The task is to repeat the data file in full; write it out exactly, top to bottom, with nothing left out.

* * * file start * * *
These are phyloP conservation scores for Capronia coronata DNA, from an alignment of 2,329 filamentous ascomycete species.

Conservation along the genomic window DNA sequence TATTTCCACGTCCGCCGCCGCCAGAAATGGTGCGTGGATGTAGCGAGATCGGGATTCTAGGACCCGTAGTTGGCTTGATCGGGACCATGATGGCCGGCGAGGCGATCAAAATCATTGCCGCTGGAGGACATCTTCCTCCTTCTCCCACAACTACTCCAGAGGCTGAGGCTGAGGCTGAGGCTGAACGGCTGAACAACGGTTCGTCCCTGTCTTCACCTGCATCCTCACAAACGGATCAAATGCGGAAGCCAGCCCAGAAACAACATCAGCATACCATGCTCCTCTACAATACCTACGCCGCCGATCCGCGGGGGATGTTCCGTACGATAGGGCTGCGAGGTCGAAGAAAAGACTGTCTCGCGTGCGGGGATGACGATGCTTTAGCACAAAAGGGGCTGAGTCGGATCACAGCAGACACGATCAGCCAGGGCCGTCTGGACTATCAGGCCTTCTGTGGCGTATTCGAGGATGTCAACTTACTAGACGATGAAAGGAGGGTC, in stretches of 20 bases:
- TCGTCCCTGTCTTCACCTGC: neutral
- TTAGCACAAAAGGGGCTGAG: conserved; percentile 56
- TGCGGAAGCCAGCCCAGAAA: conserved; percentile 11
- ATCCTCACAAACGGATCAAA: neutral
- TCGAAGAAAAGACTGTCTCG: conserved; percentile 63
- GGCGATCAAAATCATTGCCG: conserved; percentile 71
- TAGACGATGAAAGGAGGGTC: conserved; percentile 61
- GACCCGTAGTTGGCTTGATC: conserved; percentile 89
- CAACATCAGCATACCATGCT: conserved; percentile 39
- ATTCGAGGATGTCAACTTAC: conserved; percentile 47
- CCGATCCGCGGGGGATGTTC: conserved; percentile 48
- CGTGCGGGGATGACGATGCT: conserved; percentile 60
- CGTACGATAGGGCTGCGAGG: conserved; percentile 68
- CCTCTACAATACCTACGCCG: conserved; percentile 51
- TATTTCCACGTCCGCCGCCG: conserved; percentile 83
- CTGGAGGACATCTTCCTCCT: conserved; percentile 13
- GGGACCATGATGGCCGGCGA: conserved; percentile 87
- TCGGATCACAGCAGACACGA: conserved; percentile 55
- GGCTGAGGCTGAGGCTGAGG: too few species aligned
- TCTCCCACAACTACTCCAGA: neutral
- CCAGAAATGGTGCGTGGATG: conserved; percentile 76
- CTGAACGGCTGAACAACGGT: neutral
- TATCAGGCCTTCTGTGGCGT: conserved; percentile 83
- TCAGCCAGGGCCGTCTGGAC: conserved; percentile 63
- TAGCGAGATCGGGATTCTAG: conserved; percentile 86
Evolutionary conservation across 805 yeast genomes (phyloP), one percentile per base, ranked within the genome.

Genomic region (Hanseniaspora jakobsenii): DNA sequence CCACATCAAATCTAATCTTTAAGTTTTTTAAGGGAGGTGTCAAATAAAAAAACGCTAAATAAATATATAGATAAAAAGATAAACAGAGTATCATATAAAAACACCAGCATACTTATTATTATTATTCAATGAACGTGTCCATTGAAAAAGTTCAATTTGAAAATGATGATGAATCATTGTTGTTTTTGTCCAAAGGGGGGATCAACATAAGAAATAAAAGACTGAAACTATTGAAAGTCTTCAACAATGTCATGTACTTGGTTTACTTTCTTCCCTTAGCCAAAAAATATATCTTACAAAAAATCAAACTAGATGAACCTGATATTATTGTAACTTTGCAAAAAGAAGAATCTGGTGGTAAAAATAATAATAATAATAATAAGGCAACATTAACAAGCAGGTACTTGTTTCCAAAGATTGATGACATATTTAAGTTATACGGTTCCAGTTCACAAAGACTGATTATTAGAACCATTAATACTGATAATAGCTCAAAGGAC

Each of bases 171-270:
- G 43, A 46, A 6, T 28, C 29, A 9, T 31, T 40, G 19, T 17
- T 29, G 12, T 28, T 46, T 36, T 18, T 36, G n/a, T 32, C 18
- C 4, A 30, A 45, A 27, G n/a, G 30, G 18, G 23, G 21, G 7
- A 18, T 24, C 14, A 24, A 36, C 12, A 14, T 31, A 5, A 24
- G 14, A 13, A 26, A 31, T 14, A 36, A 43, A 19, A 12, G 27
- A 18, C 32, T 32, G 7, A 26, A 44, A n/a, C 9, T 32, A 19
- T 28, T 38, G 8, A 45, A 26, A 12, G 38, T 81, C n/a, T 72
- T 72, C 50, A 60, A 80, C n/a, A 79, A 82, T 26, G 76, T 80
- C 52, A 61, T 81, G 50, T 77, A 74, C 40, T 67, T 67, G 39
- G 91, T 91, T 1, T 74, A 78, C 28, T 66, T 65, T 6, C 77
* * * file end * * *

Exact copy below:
These are phyloP conservation scores for Capronia coronata DNA, from an alignment of 2,329 filamentous ascomycete species.

Conservation along the genomic window DNA sequence TATTTCCACGTCCGCCGCCGCCAGAAATGGTGCGTGGATGTAGCGAGATCGGGATTCTAGGACCCGTAGTTGGCTTGATCGGGACCATGATGGCCGGCGAGGCGATCAAAATCATTGCCGCTGGAGGACATCTTCCTCCTTCTCCCACAACTACTCCAGAGGCTGAGGCTGAGGCTGAGGCTGAACGGCTGAACAACGGTTCGTCCCTGTCTTCACCTGCATCCTCACAAACGGATCAAATGCGGAAGCCAGCCCAGAAACAACATCAGCATACCATGCTCCTCTACAATACCTACGCCGCCGATCCGCGGGGGATGTTCCGTACGATAGGGCTGCGAGGTCGAAGAAAAGACTGTCTCGCGTGCGGGGATGACGATGCTTTAGCACAAAAGGGGCTGAGTCGGATCACAGCAGACACGATCAGCCAGGGCCGTCTGGACTATCAGGCCTTCTGTGGCGTATTCGAGGATGTCAACTTACTAGACGATGAAAGGAGGGTC, in stretches of 20 bases:
- TCGTCCCTGTCTTCACCTGC: neutral
- TTAGCACAAAAGGGGCTGAG: conserved; percentile 56
- TGCGGAAGCCAGCCCAGAAA: conserved; percentile 11
- ATCCTCACAAACGGATCAAA: neutral
- TCGAAGAAAAGACTGTCTCG: conserved; percentile 63
- GGCGATCAAAATCATTGCCG: conserved; percentile 71
- TAGACGATGAAAGGAGGGTC: conserved; percentile 61
- GACCCGTAGTTGGCTTGATC: conserved; percentile 89
- CAACATCAGCATACCATGCT: conserved; percentile 39
- ATTCGAGGATGTCAACTTAC: conserved; percentile 47
- CCGATCCGCGGGGGATGTTC: conserved; percentile 48
- CGTGCGGGGATGACGATGCT: conserved; percentile 60
- CGTACGATAGGGCTGCGAGG: conserved; percentile 68
- CCTCTACAATACCTACGCCG: conserved; percentile 51
- TATTTCCACGTCCGCCGCCG: conserved; percentile 83
- CTGGAGGACATCTTCCTCCT: conserved; percentile 13
- GGGACCATGATGGCCGGCGA: conserved; percentile 87
- TCGGATCACAGCAGACACGA: conserved; percentile 55
- GGCTGAGGCTGAGGCTGAGG: too few species aligned
- TCTCCCACAACTACTCCAGA: neutral
- CCAGAAATGGTGCGTGGATG: conserved; percentile 76
- CTGAACGGCTGAACAACGGT: neutral
- TATCAGGCCTTCTGTGGCGT: conserved; percentile 83
- TCAGCCAGGGCCGTCTGGAC: conserved; percentile 63
- TAGCGAGATCGGGATTCTAG: conserved; percentile 86
Evolutionary conservation across 805 yeast genomes (phyloP), one percentile per base, ranked within the genome.

Genomic region (Hanseniaspora jakobsenii): DNA sequence CCACATCAAATCTAATCTTTAAGTTTTTTAAGGGAGGTGTCAAATAAAAAAACGCTAAATAAATATATAGATAAAAAGATAAACAGAGTATCATATAAAAACACCAGCATACTTATTATTATTATTCAATGAACGTGTCCATTGAAAAAGTTCAATTTGAAAATGATGATGAATCATTGTTGTTTTTGTCCAAAGGGGGGATCAACATAAGAAATAAAAGACTGAAACTATTGAAAGTCTTCAACAATGTCATGTACTTGGTTTACTTTCTTCCCTTAGCCAAAAAATATATCTTACAAAAAATCAAACTAGATGAACCTGATATTATTGTAACTTTGCAAAAAGAAGAATCTGGTGGTAAAAATAATAATAATAATAATAAGGCAACATTAACAAGCAGGTACTTGTTTCCAAAGATTGATGACATATTTAAGTTATACGGTTCCAGTTCACAAAGACTGATTATTAGAACCATTAATACTGATAATAGCTCAAAGGAC

Each of bases 171-270:
- G 43, A 46, A 6, T 28, C 29, A 9, T 31, T 40, G 19, T 17
- T 29, G 12, T 28, T 46, T 36, T 18, T 36, G n/a, T 32, C 18
- C 4, A 30, A 45, A 27, G n/a, G 30, G 18, G 23, G 21, G 7
- A 18, T 24, C 14, A 24, A 36, C 12, A 14, T 31, A 5, A 24
- G 14, A 13, A 26, A 31, T 14, A 36, A 43, A 19, A 12, G 27
- A 18, C 32, T 32, G 7, A 26, A 44, A n/a, C 9, T 32, A 19
- T 28, T 38, G 8, A 45, A 26, A 12, G 38, T 81, C n/a, T 72
- T 72, C 50, A 60, A 80, C n/a, A 79, A 82, T 26, G 76, T 80
- C 52, A 61, T 81, G 50, T 77, A 74, C 40, T 67, T 67, G 39
- G 91, T 91, T 1, T 74, A 78, C 28, T 66, T 65, T 6, C 77